One of the things that really irks me about book prices is the disparity between Hardbacks and Trade Paperbacks. A Hardback is usually $49.95 and a Trade Paperback is $32.95 but this can vary for non fiction. On the surface you could justify this by saying that the hardcover is a better quality publication and will last longer than its Trade Paperback counterpart but this is no longer the case. And the Australian invention of the Trade Paperback is to blame.
The traditional model of publishing has always been Hardcover first followed a year later by a Paperback (either a A-format or B-format). In the past these two editions were more often than not published by two completely different publishers. However this publishing model has been tested over the last 20 years and now with eBooks formats have been turned on their heads.
To encourage more book sales in the Australian market the C-format Trade Paperback was invented. It was a paperback the same size as the hardback but not bound. And the key word here is ‘bound’. What made a hardcover book superior to a paperback was the fact that the pages were bound together and the book lasts longer. Which is not a big deal for a holiday read that may not ever find its way to your bookshelf but if it is your favourite book that you are going to read numerous times you want it to last. Nowadays Hardbacks that are produced in the UK and here are glued to the spine and often the Hardback and Trade Paperback are from the exact same print run (to save costs) yet the price difference for readers between the formats is nearly double.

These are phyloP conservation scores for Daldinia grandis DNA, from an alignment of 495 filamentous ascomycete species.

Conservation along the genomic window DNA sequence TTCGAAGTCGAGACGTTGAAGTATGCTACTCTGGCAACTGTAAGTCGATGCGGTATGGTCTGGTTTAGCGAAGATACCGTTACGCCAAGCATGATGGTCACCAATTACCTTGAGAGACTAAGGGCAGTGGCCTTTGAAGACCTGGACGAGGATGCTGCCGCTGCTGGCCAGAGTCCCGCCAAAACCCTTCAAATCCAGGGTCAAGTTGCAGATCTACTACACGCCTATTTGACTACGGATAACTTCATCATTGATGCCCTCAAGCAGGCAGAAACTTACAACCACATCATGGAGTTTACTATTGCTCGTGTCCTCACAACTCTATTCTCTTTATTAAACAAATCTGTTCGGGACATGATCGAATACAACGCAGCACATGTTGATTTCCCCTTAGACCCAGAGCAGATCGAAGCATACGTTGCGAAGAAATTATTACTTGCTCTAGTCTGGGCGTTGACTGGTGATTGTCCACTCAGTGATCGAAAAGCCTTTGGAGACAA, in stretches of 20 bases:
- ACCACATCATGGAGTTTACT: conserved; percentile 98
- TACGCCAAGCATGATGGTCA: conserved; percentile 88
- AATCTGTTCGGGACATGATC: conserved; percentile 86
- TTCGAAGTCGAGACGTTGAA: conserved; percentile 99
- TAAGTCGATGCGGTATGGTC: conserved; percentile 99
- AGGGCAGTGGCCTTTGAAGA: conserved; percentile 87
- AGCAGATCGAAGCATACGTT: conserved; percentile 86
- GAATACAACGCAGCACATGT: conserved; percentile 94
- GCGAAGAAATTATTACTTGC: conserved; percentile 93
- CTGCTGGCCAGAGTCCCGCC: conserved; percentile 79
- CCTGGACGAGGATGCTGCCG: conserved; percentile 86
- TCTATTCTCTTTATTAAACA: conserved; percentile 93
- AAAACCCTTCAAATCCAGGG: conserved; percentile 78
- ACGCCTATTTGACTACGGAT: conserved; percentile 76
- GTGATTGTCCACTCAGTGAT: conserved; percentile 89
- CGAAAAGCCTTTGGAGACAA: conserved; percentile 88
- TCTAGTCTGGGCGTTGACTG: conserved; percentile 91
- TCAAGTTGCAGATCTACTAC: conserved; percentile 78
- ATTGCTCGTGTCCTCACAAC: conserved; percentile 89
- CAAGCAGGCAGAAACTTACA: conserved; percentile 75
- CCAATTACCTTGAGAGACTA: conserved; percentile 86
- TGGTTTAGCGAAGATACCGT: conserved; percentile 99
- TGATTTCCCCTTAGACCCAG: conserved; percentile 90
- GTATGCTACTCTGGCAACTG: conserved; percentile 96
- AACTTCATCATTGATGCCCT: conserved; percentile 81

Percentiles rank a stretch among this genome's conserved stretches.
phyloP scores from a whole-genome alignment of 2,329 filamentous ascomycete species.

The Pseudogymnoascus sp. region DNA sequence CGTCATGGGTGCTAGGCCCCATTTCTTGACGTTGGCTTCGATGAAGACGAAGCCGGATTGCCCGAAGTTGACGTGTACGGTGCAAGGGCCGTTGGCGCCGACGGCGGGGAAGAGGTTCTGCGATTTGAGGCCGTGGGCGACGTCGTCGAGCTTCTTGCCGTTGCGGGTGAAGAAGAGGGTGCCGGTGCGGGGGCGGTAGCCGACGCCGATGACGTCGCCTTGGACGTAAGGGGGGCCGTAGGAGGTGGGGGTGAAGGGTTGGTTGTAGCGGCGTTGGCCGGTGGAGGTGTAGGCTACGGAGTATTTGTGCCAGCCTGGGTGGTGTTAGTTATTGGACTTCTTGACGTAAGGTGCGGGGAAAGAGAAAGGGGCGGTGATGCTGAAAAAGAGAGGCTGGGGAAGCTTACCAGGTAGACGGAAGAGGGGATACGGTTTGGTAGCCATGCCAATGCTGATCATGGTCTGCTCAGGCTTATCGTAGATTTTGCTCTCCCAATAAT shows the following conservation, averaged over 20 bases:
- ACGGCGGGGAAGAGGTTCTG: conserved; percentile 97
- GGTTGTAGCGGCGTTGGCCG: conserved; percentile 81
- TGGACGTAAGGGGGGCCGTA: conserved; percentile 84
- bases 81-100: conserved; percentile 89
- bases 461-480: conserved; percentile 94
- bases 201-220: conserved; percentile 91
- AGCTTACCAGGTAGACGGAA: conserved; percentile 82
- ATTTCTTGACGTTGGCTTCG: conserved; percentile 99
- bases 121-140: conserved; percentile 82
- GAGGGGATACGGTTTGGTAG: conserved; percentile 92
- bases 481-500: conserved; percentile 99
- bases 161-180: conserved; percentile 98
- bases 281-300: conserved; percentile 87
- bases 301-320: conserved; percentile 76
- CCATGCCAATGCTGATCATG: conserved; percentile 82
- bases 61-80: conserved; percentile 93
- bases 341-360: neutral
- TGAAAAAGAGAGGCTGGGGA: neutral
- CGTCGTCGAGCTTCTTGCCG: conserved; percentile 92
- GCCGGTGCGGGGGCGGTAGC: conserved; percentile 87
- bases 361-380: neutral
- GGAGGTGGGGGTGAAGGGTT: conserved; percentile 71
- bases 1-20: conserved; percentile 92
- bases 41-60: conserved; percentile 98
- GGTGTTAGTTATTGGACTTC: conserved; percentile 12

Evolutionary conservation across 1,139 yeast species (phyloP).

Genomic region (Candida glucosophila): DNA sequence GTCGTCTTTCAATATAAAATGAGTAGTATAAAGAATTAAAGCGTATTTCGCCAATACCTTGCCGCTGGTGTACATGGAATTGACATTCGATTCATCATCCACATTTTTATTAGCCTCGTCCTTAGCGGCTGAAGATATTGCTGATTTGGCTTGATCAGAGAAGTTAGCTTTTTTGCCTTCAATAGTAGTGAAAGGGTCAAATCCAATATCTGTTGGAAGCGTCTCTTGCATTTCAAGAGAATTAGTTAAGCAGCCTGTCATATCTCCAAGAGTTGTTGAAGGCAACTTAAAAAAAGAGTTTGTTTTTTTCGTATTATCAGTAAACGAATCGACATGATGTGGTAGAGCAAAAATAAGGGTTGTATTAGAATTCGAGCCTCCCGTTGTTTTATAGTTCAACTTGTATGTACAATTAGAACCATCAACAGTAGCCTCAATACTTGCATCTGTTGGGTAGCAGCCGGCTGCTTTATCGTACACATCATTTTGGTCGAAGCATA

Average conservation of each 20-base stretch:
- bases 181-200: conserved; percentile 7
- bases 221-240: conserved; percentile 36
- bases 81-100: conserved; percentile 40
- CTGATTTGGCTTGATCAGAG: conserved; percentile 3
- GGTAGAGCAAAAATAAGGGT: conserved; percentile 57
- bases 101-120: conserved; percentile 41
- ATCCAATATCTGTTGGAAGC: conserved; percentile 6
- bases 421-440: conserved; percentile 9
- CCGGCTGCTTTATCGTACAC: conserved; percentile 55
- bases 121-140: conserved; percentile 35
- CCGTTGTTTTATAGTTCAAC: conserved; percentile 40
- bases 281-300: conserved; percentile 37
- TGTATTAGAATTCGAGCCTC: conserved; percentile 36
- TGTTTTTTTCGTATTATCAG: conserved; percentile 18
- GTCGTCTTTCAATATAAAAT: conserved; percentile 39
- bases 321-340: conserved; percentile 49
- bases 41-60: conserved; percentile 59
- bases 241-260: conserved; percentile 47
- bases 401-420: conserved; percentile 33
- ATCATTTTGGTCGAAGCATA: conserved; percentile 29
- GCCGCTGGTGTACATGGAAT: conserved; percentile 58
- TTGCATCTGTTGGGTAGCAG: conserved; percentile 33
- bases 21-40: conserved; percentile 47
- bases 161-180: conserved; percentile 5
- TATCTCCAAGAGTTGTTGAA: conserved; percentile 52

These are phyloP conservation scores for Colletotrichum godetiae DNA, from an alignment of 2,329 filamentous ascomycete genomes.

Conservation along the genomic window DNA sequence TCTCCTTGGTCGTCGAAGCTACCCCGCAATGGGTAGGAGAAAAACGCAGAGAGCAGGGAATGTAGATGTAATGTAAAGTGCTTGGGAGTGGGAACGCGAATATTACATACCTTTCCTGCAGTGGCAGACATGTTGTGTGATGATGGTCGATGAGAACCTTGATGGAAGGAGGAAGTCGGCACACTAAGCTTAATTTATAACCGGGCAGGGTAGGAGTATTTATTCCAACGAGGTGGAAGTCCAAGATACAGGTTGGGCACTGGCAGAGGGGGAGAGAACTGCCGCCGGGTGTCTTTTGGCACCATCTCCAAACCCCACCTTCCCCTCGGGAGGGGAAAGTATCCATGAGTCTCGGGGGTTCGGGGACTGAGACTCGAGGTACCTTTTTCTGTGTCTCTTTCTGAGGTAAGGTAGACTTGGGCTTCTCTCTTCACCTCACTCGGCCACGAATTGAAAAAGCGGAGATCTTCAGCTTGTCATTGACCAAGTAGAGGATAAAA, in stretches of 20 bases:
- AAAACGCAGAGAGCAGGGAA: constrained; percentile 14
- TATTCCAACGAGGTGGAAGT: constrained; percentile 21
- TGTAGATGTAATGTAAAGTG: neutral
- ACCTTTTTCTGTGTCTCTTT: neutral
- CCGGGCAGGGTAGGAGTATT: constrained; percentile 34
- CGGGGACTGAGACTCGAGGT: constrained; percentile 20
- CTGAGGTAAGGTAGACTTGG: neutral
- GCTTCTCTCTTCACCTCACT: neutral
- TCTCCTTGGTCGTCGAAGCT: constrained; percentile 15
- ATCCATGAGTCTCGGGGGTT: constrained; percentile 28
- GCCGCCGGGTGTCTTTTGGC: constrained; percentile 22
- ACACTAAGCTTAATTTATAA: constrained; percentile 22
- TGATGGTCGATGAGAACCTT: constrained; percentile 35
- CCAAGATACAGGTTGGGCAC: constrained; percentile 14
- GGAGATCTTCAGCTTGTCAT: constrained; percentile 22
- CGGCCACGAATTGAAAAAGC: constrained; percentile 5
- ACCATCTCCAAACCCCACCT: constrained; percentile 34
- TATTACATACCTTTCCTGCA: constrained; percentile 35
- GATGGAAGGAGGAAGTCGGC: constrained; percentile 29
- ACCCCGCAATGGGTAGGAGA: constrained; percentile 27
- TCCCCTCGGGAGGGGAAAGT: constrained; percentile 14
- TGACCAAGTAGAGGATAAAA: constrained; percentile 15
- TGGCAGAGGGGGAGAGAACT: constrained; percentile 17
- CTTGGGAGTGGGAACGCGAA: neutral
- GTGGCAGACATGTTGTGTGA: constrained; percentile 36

I love collecting books. But I always make sure to order my favourite books in Hardback from the US because this is the only place now that still binds Hardbacks. If you ever want to check take a look at where the pages meet the spine. If you can see the loops of the pages the book is bound, no loops and it is a glue job (and you can probably see the glue too).
If you are going to pay more for a ‘superior’ edition of a book, make sure it is actually a superior edition first.